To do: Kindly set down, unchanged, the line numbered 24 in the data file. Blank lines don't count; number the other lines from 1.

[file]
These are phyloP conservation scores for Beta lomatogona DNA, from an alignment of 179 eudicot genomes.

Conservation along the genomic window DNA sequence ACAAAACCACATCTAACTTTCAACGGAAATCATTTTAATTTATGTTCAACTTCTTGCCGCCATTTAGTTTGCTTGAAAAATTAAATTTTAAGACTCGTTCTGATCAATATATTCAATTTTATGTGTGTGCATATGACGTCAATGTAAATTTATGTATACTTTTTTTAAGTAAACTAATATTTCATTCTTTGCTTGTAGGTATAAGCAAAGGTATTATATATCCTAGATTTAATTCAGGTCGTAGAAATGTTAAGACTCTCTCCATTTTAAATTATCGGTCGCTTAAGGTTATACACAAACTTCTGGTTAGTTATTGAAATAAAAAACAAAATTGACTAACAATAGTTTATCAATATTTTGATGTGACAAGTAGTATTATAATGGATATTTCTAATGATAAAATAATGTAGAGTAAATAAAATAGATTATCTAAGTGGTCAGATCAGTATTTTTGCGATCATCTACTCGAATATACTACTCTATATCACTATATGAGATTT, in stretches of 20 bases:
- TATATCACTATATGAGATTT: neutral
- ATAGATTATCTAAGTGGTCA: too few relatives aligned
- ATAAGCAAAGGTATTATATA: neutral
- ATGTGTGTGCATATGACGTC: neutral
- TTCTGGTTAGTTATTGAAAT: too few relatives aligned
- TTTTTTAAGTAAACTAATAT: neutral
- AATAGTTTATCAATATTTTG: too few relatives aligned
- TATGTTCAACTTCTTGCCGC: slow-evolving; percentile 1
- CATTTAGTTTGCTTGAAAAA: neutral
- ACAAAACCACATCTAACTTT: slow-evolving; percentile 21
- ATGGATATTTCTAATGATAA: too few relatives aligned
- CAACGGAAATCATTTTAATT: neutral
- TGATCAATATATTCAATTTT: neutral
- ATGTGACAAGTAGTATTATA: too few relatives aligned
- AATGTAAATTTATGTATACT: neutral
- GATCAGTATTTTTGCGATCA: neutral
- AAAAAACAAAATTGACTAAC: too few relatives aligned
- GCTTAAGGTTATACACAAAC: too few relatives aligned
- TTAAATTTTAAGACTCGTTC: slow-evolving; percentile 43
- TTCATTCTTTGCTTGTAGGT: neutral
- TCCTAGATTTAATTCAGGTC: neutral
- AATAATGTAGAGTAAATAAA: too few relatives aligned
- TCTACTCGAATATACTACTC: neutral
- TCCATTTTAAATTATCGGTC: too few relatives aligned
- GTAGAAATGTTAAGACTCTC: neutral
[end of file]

- AATAATGTAGAGTAAATAAA: too few relatives aligned